Even after they were cleared, most people believed that they had been involved, and had been exonerated on a technicality. It wasn’t until the release of the movie in 2012 did the public understand the breadth of their innocence.
“We went from the one of the most hated people in the world to one of the most loved,” said Salaam. “In 1989, we could feel the anger. Donald Trump was taking out full pages ads urging the reinstatement of the death penalty for our case. People were saying if we were hung from trees in Central Park then maybe the city would be safe again.”
Richardson said that discussions like the one at Miami Law were akin to therapy; talking about the events has a cathartic effect and feels like moving forward. At the time of the crime he was 14 years old and was completely terrified. “It was like a nightmare that you never wake up from,” he said. “I was questioned for three days and I thought I was going to die in jail.” At the end, he would have said anything to escape the relentless interrogation.
Brown said that the police told his parents that he had witnessed a crime. They asked him to change into the clothes he had been wearing when the crime occurred before coming down to the precinct to give a statement. Once there, the questioning moved from one of a witness to that of a participant. “I was crying and sweating. The police were yelling at me,” he said. “I was making up stories. I was fifteen and now I’m 41 and I still remember it.”
“It’s an indelible scar,” Salaam said.
The audience and organizers were awed by the presentation.
“I feel incredibly honored to have these guests attend our event, ‘Stories of Injustice: An Innocence Series,’” said Lauren Gonzalez, University of Miami Race & Social Justice Law Review Editor in Chief 2014 – 2015, who also helped arrange the event. “The Miami Law community is extremely lucky to be able to hear these four men’s stories firsthand. We hope that this event will bring greater awareness regarding wrongful conviction to the Miami Law community and to the general public.”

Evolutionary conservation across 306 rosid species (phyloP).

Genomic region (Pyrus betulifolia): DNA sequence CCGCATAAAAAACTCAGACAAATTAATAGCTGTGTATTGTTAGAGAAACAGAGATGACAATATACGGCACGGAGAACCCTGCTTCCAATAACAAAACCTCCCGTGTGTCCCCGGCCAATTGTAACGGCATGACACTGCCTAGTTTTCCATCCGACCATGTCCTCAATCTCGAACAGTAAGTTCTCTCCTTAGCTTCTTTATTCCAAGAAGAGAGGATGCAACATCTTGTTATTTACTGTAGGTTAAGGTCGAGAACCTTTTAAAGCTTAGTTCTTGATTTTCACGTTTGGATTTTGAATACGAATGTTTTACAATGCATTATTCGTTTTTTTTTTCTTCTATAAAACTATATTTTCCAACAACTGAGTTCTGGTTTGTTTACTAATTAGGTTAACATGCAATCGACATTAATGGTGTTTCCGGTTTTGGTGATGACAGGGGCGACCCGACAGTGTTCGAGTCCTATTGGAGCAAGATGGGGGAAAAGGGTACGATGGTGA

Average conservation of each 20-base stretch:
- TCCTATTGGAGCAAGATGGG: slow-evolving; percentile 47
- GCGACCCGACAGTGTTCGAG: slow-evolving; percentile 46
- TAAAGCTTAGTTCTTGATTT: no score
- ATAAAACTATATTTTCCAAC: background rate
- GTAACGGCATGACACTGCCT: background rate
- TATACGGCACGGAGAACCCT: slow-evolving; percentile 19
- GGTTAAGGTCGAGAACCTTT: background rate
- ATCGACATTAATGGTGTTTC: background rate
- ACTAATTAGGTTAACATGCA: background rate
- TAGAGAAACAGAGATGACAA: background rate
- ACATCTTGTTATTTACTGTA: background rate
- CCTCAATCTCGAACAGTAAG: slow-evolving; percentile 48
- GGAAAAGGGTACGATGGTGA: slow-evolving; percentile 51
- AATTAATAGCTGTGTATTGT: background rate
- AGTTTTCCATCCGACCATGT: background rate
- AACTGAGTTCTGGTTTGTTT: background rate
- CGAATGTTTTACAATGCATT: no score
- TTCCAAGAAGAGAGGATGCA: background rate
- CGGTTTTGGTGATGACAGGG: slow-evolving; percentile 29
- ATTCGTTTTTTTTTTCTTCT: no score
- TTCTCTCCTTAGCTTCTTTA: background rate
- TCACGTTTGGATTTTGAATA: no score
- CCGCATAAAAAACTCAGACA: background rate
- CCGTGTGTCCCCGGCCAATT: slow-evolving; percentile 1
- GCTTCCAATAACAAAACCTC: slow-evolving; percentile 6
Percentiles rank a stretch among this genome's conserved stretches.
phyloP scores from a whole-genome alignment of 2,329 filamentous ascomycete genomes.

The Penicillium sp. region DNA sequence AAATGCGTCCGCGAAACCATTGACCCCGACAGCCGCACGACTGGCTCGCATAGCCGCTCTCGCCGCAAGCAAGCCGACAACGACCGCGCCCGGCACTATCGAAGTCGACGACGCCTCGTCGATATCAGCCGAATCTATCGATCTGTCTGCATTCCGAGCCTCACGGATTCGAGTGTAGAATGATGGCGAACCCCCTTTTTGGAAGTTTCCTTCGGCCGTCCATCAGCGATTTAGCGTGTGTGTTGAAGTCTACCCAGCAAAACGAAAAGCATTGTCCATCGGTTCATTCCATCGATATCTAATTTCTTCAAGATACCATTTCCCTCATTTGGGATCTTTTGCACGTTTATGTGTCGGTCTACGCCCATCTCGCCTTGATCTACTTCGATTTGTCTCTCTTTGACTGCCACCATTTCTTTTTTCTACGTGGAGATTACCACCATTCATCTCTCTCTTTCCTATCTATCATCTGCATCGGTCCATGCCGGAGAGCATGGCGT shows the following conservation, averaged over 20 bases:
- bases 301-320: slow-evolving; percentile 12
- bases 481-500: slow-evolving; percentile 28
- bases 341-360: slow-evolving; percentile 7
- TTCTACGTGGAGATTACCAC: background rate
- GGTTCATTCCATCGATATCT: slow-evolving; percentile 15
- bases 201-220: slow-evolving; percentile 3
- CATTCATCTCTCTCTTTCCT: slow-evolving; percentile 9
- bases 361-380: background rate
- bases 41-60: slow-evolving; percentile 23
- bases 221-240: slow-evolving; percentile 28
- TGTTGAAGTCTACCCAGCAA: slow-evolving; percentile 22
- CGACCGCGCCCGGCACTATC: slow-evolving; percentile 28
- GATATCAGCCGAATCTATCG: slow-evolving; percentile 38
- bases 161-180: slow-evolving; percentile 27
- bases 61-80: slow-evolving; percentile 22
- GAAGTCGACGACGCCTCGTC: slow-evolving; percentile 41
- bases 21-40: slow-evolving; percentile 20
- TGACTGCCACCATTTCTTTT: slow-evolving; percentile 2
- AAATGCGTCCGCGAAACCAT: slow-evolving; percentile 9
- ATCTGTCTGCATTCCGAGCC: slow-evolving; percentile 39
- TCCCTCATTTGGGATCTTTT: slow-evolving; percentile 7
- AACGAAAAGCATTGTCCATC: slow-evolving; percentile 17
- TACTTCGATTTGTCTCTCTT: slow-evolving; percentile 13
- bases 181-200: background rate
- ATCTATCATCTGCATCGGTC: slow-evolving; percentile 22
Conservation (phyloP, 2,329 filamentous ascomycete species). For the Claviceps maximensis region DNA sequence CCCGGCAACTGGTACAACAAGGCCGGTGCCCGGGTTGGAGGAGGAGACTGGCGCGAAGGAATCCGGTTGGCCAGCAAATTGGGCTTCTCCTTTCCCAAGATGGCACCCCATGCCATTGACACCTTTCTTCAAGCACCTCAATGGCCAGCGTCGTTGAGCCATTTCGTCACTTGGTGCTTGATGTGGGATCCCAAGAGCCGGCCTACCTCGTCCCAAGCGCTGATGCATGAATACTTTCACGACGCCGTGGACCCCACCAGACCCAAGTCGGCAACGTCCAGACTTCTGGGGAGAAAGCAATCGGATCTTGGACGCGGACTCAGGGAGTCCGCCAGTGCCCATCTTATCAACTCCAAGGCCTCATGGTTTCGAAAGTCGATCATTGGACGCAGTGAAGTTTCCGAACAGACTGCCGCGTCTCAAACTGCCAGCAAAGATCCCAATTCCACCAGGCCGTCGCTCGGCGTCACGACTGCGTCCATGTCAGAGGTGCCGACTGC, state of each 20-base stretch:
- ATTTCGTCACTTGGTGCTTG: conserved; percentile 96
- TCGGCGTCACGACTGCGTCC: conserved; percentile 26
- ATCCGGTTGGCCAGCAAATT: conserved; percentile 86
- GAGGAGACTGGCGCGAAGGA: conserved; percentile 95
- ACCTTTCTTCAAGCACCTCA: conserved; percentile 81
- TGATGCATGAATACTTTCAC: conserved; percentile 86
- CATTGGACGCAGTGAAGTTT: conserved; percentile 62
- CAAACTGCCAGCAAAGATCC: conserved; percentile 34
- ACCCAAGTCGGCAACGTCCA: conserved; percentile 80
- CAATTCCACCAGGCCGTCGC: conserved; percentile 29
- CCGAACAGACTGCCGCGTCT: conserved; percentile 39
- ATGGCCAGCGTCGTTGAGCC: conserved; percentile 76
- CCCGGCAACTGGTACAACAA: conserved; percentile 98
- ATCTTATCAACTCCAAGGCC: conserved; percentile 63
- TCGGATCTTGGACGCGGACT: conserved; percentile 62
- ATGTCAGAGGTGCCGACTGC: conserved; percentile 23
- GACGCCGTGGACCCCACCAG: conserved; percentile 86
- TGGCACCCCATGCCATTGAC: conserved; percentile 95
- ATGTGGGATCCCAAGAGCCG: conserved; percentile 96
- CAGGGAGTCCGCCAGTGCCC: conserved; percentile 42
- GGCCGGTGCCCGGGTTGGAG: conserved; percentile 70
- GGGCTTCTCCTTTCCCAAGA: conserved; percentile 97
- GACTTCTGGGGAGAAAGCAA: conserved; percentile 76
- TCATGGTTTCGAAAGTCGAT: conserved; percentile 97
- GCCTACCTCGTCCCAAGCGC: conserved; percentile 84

“While over 25 years have passed since The Central Park Five were arrested and charged, the impact of prosecutorial caprice and overcriminalization on youth of color linger today,” said Caitlin Griffin, 3L, Symposia Editor of the Race & Social Justice Law Review, who helped bring the film and the speakers to Miami Law. “The story of these now grown men has particular relevance in Florida, where the direct file statute allows children as young as 12 to be transferred to adult court and more often than any other state.”
"I am beyond grateful to have the opportunity to help bring these exonerees to Miami Law to speak. Their story has always interested me and we are lucky to have them here,” said Danielle Columbo, a 3L and former Innocence Clinic student. “We can only fight injustice through the education and outreach of the entire community."
The screening of "The Central Park Five" and the discussion with the exonerees and their lawyer was made possible by the work of Gregory Accarino, Sarah Cardone, Danielle Columbo, Lauren Gonzalez, and Caitlin Griffin, as well as the sponsorship of the Criminal Law Society, Innocence Clinic, Trial Team, and Race and Social Justice Law Review.